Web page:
NH 5015 4451 Hut circle.

NH 5016 4453 Clearance cairn.

NH 5015 4457 - Linear earth bank/boundary.

NH 5010 4443

NH 5014 4447 Hut circle.

NH 5019 4448 Clearance cairn.

NH 5013 4446 Clearance cairn.

NH 5009 4449 - Linear earth bank/boundary.

NH 5013 4446

Full report deposited in Highland SMR and the NMRS.

Sponsor: NOSAS.

M Marshall 2002

NH54SW 64 NH 5030 4450

Bronze Age burial cairn; rock art. The remains of a Bronze Age funerary cairn located in Balblair Quarry were fully excavated in November and December 2004 in advance of quarrying, and produced some unusual and unexpected evidence of rock art.

The monument survived within a broader, probably agricultural, landscape, throughout which a proliferation of smaller clearance cairns was scattered, suggesting that the cairn had survived largely intact until relatively recently. No other burials or archaeological features were identified in the surfaces preserved beneath the spread of the cairn.

The sub-circular cairn was c 20m in diameter and stood to a maximum height of 1m. Despite the cairn having been substantially robbed in the past, a central cist had survived from which a few rim sherds of Food Vessel were recovered. The lack of skeletal material or grave goods was compensated for by the discovery of decoration on three of the internal faces of the sandstone slabs that formed the cist. In two instances the decoration consisted of simple

shallow pecked cup marks, but one slab was far more intricately decorated, with a pecked perforation and a deep cup mark of similar radius, with traces of a probable third cup visible at the edge of what was once a presumably larger stone. Most intriguing is a deeply incised but asymmetrical linear decoration for which there are no known regional parallels. A similar, lightly incised design can be seen running either away from (?or into) the perforation, and there is clear evidence of smaller cup marks and lighter pecking around it. The combined decorative effect contributes to the overall appearance of the representation of an owl. The slab has clearly been re-used, to judge by the dressing of the edge uppermost within the cist, and it is possible that the modification of an existing decorated slab and the application of the curvilinear art represents a deliberate attempt at representational art, perhaps suggested by the irregularities inherent within the stone.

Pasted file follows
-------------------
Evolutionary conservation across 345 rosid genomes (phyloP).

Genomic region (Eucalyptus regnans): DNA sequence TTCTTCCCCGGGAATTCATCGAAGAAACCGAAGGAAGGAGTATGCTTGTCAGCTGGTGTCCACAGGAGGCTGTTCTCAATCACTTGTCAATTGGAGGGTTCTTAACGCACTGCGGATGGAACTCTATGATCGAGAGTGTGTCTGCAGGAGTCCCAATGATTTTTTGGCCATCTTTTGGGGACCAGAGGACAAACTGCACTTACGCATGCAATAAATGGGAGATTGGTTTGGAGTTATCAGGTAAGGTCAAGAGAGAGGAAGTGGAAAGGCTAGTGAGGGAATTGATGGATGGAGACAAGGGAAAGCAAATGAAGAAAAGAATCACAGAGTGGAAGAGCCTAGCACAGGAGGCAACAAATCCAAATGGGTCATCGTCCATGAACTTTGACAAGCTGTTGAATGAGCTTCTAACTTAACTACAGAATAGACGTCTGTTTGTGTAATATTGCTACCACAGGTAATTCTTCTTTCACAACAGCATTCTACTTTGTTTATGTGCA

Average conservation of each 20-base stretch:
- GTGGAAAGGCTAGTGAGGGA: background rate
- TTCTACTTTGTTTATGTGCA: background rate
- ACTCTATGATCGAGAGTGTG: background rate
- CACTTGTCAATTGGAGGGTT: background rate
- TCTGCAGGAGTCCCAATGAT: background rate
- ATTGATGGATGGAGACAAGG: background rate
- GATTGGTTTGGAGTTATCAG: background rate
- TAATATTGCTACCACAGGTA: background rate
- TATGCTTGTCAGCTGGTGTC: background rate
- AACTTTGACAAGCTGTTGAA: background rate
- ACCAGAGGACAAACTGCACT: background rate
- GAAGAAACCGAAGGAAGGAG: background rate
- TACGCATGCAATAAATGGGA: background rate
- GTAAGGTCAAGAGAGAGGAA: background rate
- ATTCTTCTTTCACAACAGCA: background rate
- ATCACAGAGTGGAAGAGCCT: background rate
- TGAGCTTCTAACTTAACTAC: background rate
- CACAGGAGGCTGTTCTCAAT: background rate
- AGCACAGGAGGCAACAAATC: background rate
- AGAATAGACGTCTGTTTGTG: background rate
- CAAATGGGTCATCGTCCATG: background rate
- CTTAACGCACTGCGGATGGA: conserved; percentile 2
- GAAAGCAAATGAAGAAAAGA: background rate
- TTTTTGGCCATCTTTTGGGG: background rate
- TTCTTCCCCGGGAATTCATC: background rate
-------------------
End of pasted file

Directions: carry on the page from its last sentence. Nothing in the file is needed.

Close by are the remains of a chambered cairn (NH54SW 64), which incorporates similar sandstone slabs that have been brought to the site from outcropping sources in the vicinity, and it is possible that the slabs within the cist could have come from the chambered cairn and been re-used in this different setting. From the evidence provided by more closely dated parallels, it may be presumed that the perforations and large cups are perhaps of later Neolithic date; smaller motifs, shallow cup marks for example, are not uncommon in Bronze Age cists. Direct parallels for the incised

curvilinear design do not exist in Scotland or elsewhere within the UK, and whilst there is only a passing resemblance to some Irish examples these are but few. Some possible European parallels exist in the form of numerous, albeit small, carved plaques recorded from burial contexts in Portugal and Spain, with Beaker associations and quite definite zoomorphic or biomorphic characteristics.

Report lodged with Highland SMR and NMRS.

Sponsor: Aggregate Industries UK.

A Dutton 2005

References

MyCanmore Image Contributions


Contribute an Image

MyCanmore Text Contributions